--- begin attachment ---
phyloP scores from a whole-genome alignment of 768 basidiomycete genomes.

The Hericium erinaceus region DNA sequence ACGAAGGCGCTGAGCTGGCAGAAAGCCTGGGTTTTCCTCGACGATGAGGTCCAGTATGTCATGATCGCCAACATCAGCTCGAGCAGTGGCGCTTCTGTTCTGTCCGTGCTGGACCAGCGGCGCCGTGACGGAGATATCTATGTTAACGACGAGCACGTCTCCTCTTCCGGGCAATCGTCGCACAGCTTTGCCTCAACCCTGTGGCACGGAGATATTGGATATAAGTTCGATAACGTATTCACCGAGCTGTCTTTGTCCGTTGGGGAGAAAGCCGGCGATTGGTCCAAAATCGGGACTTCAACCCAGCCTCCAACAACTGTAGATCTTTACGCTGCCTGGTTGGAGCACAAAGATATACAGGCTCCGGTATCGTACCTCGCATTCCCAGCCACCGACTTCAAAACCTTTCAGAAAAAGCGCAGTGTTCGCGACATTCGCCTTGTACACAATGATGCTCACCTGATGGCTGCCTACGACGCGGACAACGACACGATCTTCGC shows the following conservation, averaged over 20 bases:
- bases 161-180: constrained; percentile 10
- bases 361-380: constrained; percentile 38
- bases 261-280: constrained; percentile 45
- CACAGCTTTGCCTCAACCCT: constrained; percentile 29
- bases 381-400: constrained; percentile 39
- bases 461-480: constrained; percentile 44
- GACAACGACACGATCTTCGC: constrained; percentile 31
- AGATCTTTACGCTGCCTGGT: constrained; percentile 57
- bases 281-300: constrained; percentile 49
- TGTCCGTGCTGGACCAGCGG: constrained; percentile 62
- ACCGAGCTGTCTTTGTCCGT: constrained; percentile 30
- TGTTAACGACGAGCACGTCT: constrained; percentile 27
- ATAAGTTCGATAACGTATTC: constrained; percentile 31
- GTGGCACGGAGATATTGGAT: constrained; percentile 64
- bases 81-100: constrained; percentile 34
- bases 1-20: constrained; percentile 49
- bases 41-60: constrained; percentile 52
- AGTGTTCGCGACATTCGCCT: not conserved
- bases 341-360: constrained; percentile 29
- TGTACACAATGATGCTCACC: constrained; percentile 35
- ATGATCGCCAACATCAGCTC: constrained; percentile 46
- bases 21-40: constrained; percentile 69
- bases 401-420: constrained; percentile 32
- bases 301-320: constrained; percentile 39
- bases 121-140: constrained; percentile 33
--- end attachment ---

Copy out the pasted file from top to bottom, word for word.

phyloP scores from a whole-genome alignment of 768 basidiomycete genomes.

The Hericium erinaceus region DNA sequence ACGAAGGCGCTGAGCTGGCAGAAAGCCTGGGTTTTCCTCGACGATGAGGTCCAGTATGTCATGATCGCCAACATCAGCTCGAGCAGTGGCGCTTCTGTTCTGTCCGTGCTGGACCAGCGGCGCCGTGACGGAGATATCTATGTTAACGACGAGCACGTCTCCTCTTCCGGGCAATCGTCGCACAGCTTTGCCTCAACCCTGTGGCACGGAGATATTGGATATAAGTTCGATAACGTATTCACCGAGCTGTCTTTGTCCGTTGGGGAGAAAGCCGGCGATTGGTCCAAAATCGGGACTTCAACCCAGCCTCCAACAACTGTAGATCTTTACGCTGCCTGGTTGGAGCACAAAGATATACAGGCTCCGGTATCGTACCTCGCATTCCCAGCCACCGACTTCAAAACCTTTCAGAAAAAGCGCAGTGTTCGCGACATTCGCCTTGTACACAATGATGCTCACCTGATGGCTGCCTACGACGCGGACAACGACACGATCTTCGC shows the following conservation, averaged over 20 bases:
- bases 161-180: constrained; percentile 10
- bases 361-380: constrained; percentile 38
- bases 261-280: constrained; percentile 45
- CACAGCTTTGCCTCAACCCT: constrained; percentile 29
- bases 381-400: constrained; percentile 39
- bases 461-480: constrained; percentile 44
- GACAACGACACGATCTTCGC: constrained; percentile 31
- AGATCTTTACGCTGCCTGGT: constrained; percentile 57
- bases 281-300: constrained; percentile 49
- TGTCCGTGCTGGACCAGCGG: constrained; percentile 62
- ACCGAGCTGTCTTTGTCCGT: constrained; percentile 30
- TGTTAACGACGAGCACGTCT: constrained; percentile 27
- ATAAGTTCGATAACGTATTC: constrained; percentile 31
- GTGGCACGGAGATATTGGAT: constrained; percentile 64
- bases 81-100: constrained; percentile 34
- bases 1-20: constrained; percentile 49
- bases 41-60: constrained; percentile 52
- AGTGTTCGCGACATTCGCCT: not conserved
- bases 341-360: constrained; percentile 29
- TGTACACAATGATGCTCACC: constrained; percentile 35
- ATGATCGCCAACATCAGCTC: constrained; percentile 46
- bases 21-40: constrained; percentile 69
- bases 401-420: constrained; percentile 32
- bases 301-320: constrained; percentile 39
- bases 121-140: constrained; percentile 33